Donald Krim

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Donald Krim

Donald Barron Krim (October 5, 1945, Newton, Massachusetts – May 20, 2011, Manhattan) was an American film distributor.[1] He bought Kino International in 1977 and thereafter served as the company's president until his death of cancer in Manhattan at the age of 65 in 2011.[2]

As the President of Kino International, Krim helped introduce some of the world's most revered film directors to American audiences; among many others, Wong Kar-Wai (Happy Together; Fallen Angels); Michael Haneke (The Piano Teacher); Amos Gitai (Kippur; Kadosh); Aki Kaurismäki (The Match Factory Girl; Ariel); Julie Dash (Daughters of the Dust); and Andrei Zvyagintsev (The Return).

Krim received his bachelor's degree in American History from Columbia University in 1967 and obtained his law degree, also from Columbia, in 1971. After law school, he began his career at United Artists, first becoming head of the 16mm nontheatrical film rental division, then working on the formation of United Artists Classics, the first major studio-owned, art house division—and the model for today's Fox Searchlight and Sony Pictures Classics.[3]

In 2000, Krim received the Mel Novikoff Award from the San Francisco International Film Festival, for his work to "enhance the filmgoing public's knowledge and appreciation of world cinema;" and in 2006, he was the recipient of the prestigious William K. Everson Award for Film History, given by the National Board of Review. On that same year, the Anthology Film Archives bestowed Krim with a Film Preservation Honors Award. In 2009, he received "The Visionary Award" at the 24th Annual Israel Film Festival.[4]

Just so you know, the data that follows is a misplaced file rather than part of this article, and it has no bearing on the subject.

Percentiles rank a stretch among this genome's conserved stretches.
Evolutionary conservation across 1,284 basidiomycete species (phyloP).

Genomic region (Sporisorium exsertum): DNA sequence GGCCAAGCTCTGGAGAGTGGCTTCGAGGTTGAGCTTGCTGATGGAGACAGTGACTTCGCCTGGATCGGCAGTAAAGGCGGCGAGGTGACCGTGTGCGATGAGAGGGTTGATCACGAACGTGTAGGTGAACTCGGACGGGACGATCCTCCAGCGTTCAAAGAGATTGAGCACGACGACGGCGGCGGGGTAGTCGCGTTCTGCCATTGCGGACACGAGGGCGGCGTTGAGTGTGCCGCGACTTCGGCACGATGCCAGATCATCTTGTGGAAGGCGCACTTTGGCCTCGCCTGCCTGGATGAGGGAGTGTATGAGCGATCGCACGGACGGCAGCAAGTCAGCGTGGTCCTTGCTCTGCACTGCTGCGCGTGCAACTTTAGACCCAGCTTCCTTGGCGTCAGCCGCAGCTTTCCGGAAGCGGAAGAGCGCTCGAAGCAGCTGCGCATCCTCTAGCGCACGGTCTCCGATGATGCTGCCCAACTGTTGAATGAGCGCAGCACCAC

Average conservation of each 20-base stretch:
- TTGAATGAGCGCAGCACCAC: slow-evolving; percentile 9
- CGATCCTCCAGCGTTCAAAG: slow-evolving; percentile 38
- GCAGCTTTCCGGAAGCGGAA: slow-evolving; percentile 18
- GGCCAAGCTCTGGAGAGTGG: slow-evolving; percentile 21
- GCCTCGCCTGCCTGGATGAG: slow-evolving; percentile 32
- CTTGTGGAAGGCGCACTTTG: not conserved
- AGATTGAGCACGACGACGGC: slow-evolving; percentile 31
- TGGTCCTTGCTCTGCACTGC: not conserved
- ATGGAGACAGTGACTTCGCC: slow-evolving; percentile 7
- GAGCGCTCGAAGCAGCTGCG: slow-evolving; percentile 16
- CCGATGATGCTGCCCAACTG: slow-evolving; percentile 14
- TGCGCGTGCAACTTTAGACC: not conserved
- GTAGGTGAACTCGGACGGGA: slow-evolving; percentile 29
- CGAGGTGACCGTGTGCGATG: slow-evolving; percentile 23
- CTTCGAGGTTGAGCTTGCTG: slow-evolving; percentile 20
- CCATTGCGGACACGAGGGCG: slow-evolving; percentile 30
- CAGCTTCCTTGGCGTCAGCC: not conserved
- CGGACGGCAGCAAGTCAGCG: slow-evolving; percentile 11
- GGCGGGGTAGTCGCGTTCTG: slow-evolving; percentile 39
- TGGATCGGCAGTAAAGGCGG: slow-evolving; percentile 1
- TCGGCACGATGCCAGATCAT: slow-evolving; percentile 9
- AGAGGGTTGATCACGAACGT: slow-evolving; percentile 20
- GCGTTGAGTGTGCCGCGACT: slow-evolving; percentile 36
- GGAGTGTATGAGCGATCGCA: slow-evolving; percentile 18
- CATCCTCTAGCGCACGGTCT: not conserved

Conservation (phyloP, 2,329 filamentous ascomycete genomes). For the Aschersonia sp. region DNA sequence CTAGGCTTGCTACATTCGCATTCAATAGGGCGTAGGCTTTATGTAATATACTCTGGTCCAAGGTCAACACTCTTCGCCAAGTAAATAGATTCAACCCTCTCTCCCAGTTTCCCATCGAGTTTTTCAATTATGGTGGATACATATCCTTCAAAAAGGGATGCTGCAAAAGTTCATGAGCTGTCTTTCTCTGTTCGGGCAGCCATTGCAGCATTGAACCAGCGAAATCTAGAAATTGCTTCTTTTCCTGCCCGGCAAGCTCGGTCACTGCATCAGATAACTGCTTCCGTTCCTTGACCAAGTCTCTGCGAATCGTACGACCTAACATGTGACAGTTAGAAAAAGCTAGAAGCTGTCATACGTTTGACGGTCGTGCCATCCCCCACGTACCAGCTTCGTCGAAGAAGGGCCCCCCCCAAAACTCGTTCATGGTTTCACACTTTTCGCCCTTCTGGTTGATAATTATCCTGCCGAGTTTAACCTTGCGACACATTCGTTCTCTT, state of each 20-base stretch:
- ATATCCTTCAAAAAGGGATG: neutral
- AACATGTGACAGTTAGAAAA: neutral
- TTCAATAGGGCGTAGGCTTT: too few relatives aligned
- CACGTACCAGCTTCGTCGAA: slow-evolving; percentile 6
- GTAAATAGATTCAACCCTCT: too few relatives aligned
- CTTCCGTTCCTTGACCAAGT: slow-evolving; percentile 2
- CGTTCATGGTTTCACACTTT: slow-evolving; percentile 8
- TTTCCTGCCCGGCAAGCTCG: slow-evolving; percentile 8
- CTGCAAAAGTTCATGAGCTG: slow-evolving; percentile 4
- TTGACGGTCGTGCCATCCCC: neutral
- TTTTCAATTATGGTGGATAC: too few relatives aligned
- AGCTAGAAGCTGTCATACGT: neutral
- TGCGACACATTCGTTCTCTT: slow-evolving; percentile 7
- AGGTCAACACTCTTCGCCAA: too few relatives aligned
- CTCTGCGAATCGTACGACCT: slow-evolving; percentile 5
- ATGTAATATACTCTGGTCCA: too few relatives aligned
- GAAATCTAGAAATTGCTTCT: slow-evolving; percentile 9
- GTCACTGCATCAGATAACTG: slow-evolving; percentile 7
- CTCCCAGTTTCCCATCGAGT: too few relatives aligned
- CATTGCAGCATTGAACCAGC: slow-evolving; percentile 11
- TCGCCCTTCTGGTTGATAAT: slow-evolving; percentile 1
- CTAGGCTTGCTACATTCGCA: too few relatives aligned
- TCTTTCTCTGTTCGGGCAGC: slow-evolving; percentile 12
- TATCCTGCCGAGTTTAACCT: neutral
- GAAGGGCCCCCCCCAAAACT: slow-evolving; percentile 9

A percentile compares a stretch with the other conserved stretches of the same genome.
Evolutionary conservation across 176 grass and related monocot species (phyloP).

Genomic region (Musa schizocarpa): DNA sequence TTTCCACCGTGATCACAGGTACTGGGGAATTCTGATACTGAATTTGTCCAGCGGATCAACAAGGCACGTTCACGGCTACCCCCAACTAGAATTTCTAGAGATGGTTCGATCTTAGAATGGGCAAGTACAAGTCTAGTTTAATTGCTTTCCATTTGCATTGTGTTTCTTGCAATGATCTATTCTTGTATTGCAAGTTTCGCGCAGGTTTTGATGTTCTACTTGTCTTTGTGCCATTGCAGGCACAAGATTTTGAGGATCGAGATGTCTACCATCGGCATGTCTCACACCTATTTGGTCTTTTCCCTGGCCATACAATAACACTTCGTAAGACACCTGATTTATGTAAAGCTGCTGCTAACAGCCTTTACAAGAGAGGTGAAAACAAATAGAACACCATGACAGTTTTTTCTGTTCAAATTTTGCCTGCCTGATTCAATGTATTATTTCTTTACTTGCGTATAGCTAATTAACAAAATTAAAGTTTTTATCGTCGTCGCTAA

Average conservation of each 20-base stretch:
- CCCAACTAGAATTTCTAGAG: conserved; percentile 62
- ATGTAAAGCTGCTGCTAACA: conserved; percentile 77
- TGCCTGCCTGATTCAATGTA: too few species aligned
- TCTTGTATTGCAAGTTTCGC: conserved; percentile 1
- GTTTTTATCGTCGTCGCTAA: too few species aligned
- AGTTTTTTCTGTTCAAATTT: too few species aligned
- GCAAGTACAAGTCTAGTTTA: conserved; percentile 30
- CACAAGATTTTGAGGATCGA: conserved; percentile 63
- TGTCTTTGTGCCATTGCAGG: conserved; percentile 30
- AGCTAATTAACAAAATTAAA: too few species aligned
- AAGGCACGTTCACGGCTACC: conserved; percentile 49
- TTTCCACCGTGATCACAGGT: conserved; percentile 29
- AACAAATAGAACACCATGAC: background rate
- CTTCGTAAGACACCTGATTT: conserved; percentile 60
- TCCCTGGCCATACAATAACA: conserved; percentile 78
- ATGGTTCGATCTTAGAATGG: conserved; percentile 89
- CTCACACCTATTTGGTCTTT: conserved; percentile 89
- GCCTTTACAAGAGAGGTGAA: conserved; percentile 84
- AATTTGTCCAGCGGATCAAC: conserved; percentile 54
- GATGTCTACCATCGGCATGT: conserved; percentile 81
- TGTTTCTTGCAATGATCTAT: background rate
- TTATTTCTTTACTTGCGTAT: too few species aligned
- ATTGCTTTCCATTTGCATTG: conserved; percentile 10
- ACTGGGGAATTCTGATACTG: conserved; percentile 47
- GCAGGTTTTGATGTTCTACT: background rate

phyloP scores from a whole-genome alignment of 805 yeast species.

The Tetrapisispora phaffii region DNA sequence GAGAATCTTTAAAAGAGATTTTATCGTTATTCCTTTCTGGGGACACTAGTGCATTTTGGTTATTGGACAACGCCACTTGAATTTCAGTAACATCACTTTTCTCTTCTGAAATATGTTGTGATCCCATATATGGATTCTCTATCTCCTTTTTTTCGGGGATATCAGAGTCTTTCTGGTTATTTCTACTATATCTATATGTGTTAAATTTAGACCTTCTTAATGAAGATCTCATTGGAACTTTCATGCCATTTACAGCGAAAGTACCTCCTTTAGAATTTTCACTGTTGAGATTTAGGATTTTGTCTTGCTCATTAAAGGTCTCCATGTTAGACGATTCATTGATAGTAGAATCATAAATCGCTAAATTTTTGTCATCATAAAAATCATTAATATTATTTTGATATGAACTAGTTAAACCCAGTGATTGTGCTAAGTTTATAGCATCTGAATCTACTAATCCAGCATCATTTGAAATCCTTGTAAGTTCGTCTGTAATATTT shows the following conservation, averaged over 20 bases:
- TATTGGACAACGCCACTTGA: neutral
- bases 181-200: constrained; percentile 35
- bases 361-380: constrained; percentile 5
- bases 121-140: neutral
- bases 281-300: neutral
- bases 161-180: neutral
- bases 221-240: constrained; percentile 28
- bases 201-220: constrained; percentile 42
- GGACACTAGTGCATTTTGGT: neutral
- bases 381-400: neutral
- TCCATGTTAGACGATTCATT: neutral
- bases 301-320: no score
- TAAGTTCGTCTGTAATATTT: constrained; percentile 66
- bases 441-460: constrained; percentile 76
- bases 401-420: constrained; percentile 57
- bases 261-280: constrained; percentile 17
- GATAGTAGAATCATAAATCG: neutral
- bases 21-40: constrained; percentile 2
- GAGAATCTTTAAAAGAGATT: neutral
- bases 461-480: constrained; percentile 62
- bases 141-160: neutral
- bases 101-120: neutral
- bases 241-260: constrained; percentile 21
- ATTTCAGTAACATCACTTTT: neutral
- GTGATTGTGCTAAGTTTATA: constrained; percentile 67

In addition, Krim was personally responsible for all aspects of two re-releases of two different restorations of Fritz Lang's Metropolis—one in 2002, marking the film's 75th anniversary, and the other in 2010, triggered by a major archival discovery. Other classic reissues he helped to make viable include Alexander Korda's The Thief of Bagdad; the first reissue of Pandora's Box and Diary of a Lost Girl; Von Stroheim's Queen Kelly; the 50th anniversary restoration of The Bicycle Thief; and recent high-def restorations of Sergei Eisenstein's Battleship Potemkin and Albert Parker's The Black Pirate.

It was announced in December 2009 that Kino International had merged with Lorber HT Digital to form a new corporate entity, Kino Lorber, Inc. Together with Lorber President Richard Lorber, Krim served as Co-President of the new company until his death in 2011.[5][6]

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